Photo Credit: Jewish Press

Dear Mrs. Bluth,

I am having a great amount of difficulty trying to formulate this letter so please bear with me. For many months now, I have noticed many changes in myself and I’m quite sure you will say that this has much to do with all the things we have undergone because of Covid-19, but I can tell you that isn’t so. The changes have not been subtle, or over time, they have descended on me like a ton of fallen bricks, exactly when this happened I do not recall, however, it was many months ago, of this I am certain. I went to sleep one night and awoke a completely different person.

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I used to be a very optimistic person who loved to laugh, enjoyed spending hours playing with my grandchildren and spending time with family and friends. I was active in many organizations and had a very full and satisfying life. A few months into Covid-19, this all changed. I found it hard to speak to anyone, even on the phone, and I found it hard to even get out of bed and get dressed. When my adult children called to check up on me, very often I did not pick up the phone but sent back short texts just so as not to have to speak with them. I haven’t been able to hug my grandchildren because of social distancing, and experienced physical pain when they came with their parents but remained in the car so all we could do was wave to each other. So I asked them not to come. It has been almost a year that I haven’t seen or spoken to them. It’s as though who I was has vacated and some other being has taken up residence in my body. I look in the mirror and see a sour old woman.

Now the city is coming back to life slowly, people are more are out and about, albeit with masks on. The streets are full of shoppers re-experiencing the new awakening.

But I find no joy in it. In fact, I have forgotten how to be happy, how to laugh, how to live and I still do not leave my house. My children have begged me to get the vaccine so that it will be safe for them to come visit me with the grandkids, but I have no desire to have them come. A year is a terribly long time to not see the children. Both they and I have changed so much, we probably won’t even recognize each other, so there’s no point in getting vaccinated. I am horrified at the thought that I may die alone, yet, I am equally terrified to go back out there into life again. I exist now because I have forgotten how to live, or worse, I choose not to want to.

You have been a close companion throughout this ordeal and you speak to me through your column, so it is to you that I turn. Is there any help for me?

 

 

Dear Friend,

I’m so glad you took courage and comfort from this column, so much so that you allow me into your world. You say that I was your companion throughout this pandemic year and that you drew comfort from my words, so I ask you to listen closely to me now, as my words are expressly for you.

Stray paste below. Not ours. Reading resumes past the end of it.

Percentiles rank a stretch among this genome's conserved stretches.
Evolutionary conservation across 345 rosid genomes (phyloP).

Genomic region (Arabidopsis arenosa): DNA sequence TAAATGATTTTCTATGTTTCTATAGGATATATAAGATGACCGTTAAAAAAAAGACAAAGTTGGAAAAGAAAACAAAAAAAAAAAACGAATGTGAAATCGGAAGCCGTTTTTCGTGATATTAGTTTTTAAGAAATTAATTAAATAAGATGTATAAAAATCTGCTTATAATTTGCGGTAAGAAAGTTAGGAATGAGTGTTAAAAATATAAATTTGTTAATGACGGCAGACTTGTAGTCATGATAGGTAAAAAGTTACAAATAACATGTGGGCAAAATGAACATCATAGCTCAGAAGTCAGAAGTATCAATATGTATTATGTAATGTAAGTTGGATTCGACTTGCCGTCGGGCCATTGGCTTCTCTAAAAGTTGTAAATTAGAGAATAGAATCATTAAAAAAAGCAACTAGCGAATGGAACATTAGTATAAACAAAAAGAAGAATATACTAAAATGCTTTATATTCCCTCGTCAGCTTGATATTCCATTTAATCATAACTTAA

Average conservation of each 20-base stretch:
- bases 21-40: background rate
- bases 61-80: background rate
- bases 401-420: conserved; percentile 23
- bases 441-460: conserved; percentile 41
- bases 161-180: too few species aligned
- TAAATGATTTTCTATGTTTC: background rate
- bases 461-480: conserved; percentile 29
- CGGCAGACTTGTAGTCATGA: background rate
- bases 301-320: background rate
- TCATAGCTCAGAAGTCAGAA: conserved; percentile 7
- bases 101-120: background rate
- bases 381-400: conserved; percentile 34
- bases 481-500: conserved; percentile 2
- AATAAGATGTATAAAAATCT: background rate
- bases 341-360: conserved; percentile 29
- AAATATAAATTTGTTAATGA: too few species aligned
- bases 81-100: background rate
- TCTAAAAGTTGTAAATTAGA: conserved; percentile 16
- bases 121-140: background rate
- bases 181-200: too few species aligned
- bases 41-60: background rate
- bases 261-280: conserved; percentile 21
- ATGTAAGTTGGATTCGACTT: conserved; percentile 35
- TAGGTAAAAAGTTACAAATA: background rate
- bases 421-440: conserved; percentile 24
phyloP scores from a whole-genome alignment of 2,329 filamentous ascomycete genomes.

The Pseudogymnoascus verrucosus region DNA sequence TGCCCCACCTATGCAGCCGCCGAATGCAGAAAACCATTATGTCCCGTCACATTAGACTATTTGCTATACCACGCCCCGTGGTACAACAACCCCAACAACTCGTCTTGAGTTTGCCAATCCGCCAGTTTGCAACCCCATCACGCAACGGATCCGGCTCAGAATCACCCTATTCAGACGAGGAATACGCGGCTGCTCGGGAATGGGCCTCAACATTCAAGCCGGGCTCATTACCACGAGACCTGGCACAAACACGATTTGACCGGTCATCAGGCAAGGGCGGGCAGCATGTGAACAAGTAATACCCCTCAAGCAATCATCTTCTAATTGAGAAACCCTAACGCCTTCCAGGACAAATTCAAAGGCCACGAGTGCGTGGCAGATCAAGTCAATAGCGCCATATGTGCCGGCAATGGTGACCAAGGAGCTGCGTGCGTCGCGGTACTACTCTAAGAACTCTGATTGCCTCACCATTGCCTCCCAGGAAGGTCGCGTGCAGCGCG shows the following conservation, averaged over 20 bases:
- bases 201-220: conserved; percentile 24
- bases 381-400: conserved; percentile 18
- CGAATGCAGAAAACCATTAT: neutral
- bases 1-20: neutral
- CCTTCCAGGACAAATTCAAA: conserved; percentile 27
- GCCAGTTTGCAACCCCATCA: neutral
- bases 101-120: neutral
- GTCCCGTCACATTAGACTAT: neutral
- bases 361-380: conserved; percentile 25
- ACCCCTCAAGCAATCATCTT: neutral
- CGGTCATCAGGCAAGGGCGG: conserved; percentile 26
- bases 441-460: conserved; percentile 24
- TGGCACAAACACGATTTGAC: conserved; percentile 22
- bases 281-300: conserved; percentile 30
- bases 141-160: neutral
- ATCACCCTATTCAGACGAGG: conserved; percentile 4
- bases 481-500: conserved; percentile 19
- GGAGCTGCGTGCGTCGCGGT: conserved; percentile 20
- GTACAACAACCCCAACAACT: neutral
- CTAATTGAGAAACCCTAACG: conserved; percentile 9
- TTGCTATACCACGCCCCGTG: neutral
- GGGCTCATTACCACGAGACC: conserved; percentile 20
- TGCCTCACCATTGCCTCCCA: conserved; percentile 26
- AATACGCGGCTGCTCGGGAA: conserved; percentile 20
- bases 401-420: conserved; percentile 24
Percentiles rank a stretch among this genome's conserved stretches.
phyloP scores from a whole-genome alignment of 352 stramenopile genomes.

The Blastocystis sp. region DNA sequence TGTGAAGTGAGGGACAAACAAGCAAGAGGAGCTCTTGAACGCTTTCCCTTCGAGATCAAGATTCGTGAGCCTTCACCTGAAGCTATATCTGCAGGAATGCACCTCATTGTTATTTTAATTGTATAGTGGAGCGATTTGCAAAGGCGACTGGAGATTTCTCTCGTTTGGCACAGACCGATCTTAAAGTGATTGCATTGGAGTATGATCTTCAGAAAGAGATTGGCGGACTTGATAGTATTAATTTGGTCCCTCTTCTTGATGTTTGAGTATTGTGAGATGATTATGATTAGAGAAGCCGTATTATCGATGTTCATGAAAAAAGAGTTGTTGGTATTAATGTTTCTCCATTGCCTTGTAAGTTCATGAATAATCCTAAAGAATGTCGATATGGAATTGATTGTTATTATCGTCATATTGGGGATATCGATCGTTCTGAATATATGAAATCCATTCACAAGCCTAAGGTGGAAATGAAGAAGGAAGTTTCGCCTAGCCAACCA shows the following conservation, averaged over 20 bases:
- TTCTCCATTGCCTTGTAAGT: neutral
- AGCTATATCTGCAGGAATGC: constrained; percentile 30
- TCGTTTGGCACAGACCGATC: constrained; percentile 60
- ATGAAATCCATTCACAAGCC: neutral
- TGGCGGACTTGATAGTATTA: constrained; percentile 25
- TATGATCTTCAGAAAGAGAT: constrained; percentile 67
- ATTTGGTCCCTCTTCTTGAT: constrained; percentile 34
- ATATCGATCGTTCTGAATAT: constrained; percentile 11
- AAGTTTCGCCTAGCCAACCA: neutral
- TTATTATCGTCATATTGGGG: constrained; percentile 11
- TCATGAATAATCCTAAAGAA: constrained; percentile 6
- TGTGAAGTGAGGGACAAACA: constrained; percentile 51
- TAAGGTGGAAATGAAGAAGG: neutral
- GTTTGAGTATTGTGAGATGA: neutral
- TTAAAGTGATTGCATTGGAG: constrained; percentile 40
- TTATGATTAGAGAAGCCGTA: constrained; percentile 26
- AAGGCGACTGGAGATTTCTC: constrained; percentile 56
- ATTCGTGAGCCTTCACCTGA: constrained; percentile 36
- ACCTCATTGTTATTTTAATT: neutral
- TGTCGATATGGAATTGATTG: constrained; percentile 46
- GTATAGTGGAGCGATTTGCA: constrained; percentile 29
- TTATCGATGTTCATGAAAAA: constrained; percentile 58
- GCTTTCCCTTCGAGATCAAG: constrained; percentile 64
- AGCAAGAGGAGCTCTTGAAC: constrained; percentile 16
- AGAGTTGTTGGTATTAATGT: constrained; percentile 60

Although you believe you are alone in your transformation due to the terrible restrictions almost everyone suffered through this year, believe me, you are in the company of millions of people who have gone through trauma brought on by the virus. Everyone who suffered a loss of a loved one, who themselves were afflicted with the virus, who were cut off from family and friends and who have made life altering changes in their daily routines, are suffering from anxiety, depression, nightmares and terror and experience much of the same fears you are going through. However, with the advent of slowly returning to what we remember of life before the pandemic brings with it a multitude of new fears. How do we suddenly crawl out of the darkness into the light?

Rest assured that we have all changed over the course of the past fourteen months, some of us better, for the mental, emotional and physical wear and tear of this hardship and some of us worse. We have prayed and hoped for this awakening and now that it is evolving, we fear returning to the life of before. We have aged, there are some deep wrinkles obliterating the place where the laugh lines used to be, but our hearts and our minds are basically exactly where they were before. We have not forgotten how to love, how to think, how to dream. We still have the capability to be happy, to feel the delicious weight of a grandchild’s hug, their yummy kisses and the joyous sound of their laughter and chatter.

It is time to wake up from our private prisons and open the doors to welcome back all those we have been parted from. Just as you changed to conform to the constrictive life of the virus, you can also shed those shackles and free yourself of them now that it is no longer necessary to keep them. If you find it difficult to do on your own, you are welcome to ring me up and we’ll talk. There are some very special little people who are missing their Bubby something fierce, and I have a hunch that you are missing them just as much. Life is waiting to be lived and it beckons everyone to come back to it.

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